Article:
The recession is working for Georgia's technical schools, which continue to set record enrollments as adults return to school seeking new skills and careers.
The Technical College System of Georgia has 109,548 students taking courses this winter -- the system's largest winter attendance. It's an increase of about 26 percent -- or more than 22,000 students -- from last winter.
The gains follow enrollment increases recorded during the fall and summer quarters as laid-off workers and underemployed adults try to reboot their careers.
Commissioner Ron Jackson said technical colleges are "the education resource for anyone who wants to gain the kinds of skills and knowledge that result in great careers, even in today’s difficult economy."
Why technical college?
Students can get new skills in high-demand fields without spending a lot of money, said Alvetta Thomas, president of Atlanta Technical College. That campus increased enrollment by about 43 percent to 4,851 students.
Certificate programs run from 10 weeks to 14 months and diploma programs take between one to two years, depending on the area. Tuition typically costs about $2,400 a year, with much paid through federal grants and state programs, such as the HOPE grant.
Thomas said the schools successfully find students jobs. Atlanta Tech boasts a 98 percent job placement rate -- slightly higher than the 94 percent for the entire system.
What are students studying?
The 28 campuses offer about 600 programs, but about 40 percent of all students are enrolled in health care programs, according to system figures. Other popular subjects include business, computer information systems and areas such as welding, plumbing and heating, ventilating and air conditioning.
Nursing, other health care fields and blue-collar fields, such as plumbers and welders, are projected to see increases in jobs, according to estimates by the state Labor Department’s Workforce Information and Analysis Division.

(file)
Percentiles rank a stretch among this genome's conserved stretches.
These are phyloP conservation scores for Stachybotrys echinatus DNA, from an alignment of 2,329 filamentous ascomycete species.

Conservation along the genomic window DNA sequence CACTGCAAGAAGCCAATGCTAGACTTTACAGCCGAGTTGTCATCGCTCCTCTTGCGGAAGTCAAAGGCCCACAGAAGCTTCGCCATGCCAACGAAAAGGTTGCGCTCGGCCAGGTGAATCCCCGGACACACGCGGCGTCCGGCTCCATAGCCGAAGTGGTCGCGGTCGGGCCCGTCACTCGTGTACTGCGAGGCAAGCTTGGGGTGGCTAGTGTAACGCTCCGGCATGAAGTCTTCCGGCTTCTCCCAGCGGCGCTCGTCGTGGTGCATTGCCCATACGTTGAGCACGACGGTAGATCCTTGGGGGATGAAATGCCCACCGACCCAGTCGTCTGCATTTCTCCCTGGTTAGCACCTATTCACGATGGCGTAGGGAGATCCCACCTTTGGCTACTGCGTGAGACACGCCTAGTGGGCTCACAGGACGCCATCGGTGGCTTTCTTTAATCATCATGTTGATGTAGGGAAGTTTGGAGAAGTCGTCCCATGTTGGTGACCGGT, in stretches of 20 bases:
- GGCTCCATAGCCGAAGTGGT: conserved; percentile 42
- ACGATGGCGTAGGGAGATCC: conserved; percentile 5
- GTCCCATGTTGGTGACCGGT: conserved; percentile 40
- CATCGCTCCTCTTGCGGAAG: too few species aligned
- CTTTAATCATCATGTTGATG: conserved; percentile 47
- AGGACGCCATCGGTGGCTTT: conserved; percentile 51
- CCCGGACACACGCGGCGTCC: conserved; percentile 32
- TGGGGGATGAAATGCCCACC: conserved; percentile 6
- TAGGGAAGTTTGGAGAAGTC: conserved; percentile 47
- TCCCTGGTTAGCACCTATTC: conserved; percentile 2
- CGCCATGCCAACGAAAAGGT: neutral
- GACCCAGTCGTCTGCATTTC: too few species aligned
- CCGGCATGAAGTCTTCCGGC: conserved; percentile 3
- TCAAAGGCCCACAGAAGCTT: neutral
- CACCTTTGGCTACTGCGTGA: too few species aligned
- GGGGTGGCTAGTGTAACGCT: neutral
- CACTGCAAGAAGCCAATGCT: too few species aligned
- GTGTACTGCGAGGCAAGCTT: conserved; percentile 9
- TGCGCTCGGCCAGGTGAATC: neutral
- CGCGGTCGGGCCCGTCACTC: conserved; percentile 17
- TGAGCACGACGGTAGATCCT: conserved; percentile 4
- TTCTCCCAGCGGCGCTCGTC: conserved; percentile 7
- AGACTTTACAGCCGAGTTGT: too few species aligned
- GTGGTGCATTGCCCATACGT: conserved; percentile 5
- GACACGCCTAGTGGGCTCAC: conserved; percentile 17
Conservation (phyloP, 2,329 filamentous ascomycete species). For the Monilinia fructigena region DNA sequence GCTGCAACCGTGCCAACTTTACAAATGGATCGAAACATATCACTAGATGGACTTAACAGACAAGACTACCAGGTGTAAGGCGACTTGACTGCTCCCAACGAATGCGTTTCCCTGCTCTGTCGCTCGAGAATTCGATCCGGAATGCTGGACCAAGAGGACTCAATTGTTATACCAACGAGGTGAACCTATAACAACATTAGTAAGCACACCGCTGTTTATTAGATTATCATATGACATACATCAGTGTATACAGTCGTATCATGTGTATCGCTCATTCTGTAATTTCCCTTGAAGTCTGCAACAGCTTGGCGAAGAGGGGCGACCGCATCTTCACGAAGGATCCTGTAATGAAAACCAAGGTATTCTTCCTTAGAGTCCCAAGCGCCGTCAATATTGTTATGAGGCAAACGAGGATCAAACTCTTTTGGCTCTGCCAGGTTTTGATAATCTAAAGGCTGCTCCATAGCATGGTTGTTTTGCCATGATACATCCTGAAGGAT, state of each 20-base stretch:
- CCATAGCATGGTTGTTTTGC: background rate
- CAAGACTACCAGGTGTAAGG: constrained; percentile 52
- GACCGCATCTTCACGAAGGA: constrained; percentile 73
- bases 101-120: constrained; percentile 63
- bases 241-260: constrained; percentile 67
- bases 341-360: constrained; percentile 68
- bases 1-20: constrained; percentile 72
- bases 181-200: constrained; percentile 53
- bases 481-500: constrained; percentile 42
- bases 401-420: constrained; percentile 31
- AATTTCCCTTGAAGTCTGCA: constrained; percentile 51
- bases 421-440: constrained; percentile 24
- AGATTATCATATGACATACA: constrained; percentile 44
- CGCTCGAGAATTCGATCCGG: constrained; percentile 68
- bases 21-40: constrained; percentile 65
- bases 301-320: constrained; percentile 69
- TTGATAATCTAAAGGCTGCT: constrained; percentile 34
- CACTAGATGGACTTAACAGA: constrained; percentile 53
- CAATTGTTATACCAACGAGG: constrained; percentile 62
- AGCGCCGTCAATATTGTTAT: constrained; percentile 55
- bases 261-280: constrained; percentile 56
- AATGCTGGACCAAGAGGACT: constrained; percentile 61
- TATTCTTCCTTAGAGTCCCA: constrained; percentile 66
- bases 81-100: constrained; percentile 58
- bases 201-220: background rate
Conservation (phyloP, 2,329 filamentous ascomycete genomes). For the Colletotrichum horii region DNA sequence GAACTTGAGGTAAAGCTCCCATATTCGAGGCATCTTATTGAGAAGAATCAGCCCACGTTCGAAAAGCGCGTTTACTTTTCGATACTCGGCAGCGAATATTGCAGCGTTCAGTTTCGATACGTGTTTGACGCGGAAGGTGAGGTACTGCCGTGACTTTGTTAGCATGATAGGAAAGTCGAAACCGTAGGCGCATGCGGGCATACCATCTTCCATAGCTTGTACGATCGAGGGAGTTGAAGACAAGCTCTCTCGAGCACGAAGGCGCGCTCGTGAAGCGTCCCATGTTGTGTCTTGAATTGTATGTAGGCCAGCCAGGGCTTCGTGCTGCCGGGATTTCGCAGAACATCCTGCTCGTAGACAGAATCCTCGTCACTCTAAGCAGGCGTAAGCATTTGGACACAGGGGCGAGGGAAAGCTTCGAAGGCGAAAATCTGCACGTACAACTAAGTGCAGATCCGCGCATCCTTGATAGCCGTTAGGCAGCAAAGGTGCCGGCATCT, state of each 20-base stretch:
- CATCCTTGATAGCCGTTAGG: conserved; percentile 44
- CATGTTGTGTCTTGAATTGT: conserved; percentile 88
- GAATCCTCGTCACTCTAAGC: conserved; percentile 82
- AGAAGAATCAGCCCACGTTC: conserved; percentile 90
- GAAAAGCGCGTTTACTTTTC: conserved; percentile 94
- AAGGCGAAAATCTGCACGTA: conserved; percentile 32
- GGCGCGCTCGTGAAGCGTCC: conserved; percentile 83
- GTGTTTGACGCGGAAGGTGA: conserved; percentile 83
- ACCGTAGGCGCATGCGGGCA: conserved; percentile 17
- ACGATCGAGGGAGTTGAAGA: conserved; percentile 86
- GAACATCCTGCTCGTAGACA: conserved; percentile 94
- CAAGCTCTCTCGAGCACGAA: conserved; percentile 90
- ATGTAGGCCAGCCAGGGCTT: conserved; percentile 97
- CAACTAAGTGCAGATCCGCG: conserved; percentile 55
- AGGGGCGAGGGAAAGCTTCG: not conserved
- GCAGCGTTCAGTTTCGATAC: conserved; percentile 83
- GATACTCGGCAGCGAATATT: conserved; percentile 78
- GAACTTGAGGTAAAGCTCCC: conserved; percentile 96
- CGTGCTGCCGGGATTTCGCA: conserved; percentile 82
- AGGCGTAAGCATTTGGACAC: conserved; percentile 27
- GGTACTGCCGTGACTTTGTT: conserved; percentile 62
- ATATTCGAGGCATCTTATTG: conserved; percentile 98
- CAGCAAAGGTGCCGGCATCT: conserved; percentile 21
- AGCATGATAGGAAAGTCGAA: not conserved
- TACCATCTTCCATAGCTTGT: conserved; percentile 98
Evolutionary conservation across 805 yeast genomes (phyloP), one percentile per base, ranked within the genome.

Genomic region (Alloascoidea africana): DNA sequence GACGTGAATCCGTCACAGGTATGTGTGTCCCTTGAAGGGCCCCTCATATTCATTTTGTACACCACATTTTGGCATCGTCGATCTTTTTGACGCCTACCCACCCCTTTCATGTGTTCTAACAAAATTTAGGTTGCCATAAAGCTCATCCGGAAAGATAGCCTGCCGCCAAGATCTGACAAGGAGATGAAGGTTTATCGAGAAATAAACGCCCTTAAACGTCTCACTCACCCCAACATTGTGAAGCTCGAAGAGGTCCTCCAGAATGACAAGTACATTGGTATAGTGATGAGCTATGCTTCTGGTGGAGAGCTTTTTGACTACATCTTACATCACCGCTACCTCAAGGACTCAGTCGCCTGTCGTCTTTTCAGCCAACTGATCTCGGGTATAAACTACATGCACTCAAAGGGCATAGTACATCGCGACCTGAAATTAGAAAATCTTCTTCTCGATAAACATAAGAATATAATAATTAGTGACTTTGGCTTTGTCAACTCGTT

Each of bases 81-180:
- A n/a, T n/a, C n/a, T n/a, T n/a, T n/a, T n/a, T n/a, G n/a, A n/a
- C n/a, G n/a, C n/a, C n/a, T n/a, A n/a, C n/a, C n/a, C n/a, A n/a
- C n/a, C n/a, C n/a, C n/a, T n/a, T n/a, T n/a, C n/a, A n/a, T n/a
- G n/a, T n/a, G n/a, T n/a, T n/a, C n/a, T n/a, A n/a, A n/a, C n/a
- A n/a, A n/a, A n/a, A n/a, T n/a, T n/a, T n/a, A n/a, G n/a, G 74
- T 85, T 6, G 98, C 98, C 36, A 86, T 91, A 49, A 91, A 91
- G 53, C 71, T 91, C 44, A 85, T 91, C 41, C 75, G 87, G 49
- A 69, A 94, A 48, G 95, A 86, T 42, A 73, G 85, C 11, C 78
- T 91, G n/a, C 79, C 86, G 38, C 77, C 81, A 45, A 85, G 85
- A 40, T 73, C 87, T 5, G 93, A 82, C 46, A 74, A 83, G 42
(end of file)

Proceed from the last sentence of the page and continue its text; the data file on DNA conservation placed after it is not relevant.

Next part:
Students are looking for careers that are recession-proof, Thomas said.
"Plumbers will still be needed and people will pay to get their heat fixed," she said. "People are also looking for careers that will allow them to run their own businesses."
When will the growth end?
The current growth is a sharp turn from the declines the system experienced between fiscal years 2004 and 2007 when enrollments dropped between 1.5 to 2.5 percent.
While much of the current increase is attributed to the economy, the system changed its name in 2006 and has improved marketing and recruiting efforts.
The system expects next quarter's enrollment figures to be about 20 percent higher than the previous year, spokesman Mike Light said. Projections show the system will teach about 185,000 students this fiscal year, compared to 156,000 during the 2009 fiscal year, he said.
"We don't know when it will level off," Light said. "The economy is the wild card."
Staff writer Michael E. Kanell contributed to this report.
Enrollment at metro Atlanta campuses
College ... Winter ‘08 ... Winter ‘09 ... % change
Atlanta Technical ... 3,403 ... 4,851 ... 43
Chattahoochee Technical* ... N/A ... 11,057 ... N/A
DeKalb Technical ... 3,898 ... 4,958 ... 27
Gwinnett Technical ... 5,232 ... 6,505 ... 24
System total ... 87,046 ... 109,548 ... 26
Source: Technical System of Georgia.
Note: Percentages are rounded. Chattahoochee Technical merged this year with Appalachian Technical College and North Metro Technical College.
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